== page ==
- JUNE 26, 2013
WASHINGTON — The Supreme Court issued a pair of rulings Wednesday expanding gay rights, ruling unconstitutional a 1996 law denying federal benefits to legally married same-sex couples and clearing the way for California to legalize same-sex marriage.
In the California case, the court ruled that opponents of same-sex marriage did not have standing to appeal a lower-court ruling that overturned California’s ban. The Supreme Court’s ruling appears to remove legal obstacles to same-sex couples marrying in the state, but the court did not issue a broad ruling likely to affect other states.
The decision on the federal law was 5 to 4, with Justice Anthony M. Kennedy writing the majority opinion, which the four liberal-leaning justices joined.
“The federal statute is invalid, for no legitimate purpose overcomes the purpose and effect to disparage and injure those whom the State, by its marriage laws, sought to protect in personhood and dignity,” Justice Kennedy wrote. “By seeking to displace this protection and treating those persons as living in marriages less respected than others, the federal statute is in violation of the Fifth Amendment.”
Chief Justice John G. Roberts was in the minority, as were Justices Antonin Scalia, Clarence Thomas and Samuel Alito.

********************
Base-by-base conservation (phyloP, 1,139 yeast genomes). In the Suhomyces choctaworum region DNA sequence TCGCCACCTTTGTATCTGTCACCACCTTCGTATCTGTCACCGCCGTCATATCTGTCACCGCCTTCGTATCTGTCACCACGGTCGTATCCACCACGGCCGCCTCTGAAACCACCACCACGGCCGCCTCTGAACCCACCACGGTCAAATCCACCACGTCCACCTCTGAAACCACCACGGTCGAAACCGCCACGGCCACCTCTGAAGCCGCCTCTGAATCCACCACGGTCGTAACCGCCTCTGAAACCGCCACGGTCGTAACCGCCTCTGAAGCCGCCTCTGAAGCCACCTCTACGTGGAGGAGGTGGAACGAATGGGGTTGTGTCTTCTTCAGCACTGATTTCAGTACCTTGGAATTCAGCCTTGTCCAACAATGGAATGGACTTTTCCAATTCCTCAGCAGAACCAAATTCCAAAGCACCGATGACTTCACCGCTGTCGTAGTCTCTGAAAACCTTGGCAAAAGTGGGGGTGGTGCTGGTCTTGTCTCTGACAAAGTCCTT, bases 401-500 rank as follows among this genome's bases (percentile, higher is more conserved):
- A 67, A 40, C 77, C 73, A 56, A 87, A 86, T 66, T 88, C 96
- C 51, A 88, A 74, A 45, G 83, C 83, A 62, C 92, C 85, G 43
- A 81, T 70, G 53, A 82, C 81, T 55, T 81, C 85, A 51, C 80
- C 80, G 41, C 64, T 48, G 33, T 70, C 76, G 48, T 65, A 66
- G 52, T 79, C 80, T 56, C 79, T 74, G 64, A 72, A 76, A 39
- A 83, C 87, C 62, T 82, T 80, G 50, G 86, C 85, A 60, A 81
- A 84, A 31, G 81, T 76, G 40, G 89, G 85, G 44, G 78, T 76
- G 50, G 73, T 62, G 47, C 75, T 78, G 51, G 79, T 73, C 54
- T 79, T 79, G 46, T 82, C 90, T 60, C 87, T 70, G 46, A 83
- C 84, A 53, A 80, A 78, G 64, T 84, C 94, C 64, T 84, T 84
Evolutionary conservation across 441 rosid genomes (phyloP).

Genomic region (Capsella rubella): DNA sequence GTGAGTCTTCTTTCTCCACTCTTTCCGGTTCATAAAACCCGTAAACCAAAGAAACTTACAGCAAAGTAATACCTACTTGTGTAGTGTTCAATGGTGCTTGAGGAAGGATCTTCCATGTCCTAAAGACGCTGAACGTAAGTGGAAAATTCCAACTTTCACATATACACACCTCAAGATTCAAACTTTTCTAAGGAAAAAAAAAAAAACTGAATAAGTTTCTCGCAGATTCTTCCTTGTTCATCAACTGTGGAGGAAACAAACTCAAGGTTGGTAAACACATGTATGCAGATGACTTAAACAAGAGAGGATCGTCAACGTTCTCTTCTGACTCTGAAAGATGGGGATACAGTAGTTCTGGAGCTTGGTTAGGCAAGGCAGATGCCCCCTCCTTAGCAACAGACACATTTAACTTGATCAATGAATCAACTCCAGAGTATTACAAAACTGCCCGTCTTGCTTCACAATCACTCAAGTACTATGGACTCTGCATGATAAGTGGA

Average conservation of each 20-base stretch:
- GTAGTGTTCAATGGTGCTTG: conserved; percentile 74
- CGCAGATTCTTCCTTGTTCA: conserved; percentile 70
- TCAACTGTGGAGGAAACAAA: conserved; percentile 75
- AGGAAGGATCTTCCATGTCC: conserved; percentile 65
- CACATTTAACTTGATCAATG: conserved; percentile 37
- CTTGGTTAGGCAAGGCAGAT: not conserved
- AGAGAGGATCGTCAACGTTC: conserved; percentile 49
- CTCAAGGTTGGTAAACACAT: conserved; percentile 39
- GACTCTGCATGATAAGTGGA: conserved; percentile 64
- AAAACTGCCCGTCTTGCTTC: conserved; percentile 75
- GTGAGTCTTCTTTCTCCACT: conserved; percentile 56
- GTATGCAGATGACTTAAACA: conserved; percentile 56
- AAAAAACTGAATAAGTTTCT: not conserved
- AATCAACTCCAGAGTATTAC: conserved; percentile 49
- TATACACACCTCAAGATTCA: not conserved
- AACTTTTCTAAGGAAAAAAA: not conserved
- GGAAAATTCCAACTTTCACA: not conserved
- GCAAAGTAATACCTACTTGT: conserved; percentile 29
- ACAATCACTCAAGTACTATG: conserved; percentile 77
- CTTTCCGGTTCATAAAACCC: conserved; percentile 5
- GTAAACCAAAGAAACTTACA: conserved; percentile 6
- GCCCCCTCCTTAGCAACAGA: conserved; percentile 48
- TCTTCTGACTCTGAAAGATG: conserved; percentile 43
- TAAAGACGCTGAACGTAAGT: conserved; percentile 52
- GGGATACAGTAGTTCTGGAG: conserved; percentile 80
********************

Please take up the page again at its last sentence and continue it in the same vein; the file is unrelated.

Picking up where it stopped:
The ruling overturned the Defense of Marriage Act, which passed with bipartisan support and President Bill Clinton signed.
The decision will immediately extend some federal benefits to same-sex couples, but it will also raise a series of major decisions for the Obama administration about how aggressively to overhaul references to marriage throughout the many volumes that lay out the laws of the United States.
“In the majority’s telling, this story is black-and-white: Hate your neighbor or come along with us,” Justice Scalia wrote in his dissent. “The truth is more complicated.”
Justice Scalia read from his dissent on the bench, a step justices take in a small share of cases, typically to show that they have especially strong views.
Justice Kennedy, in his opinion, wrote that the law was “unconstitutional as a deprivation of the equal liberty of persons that is protected by the Fifth Amendment.”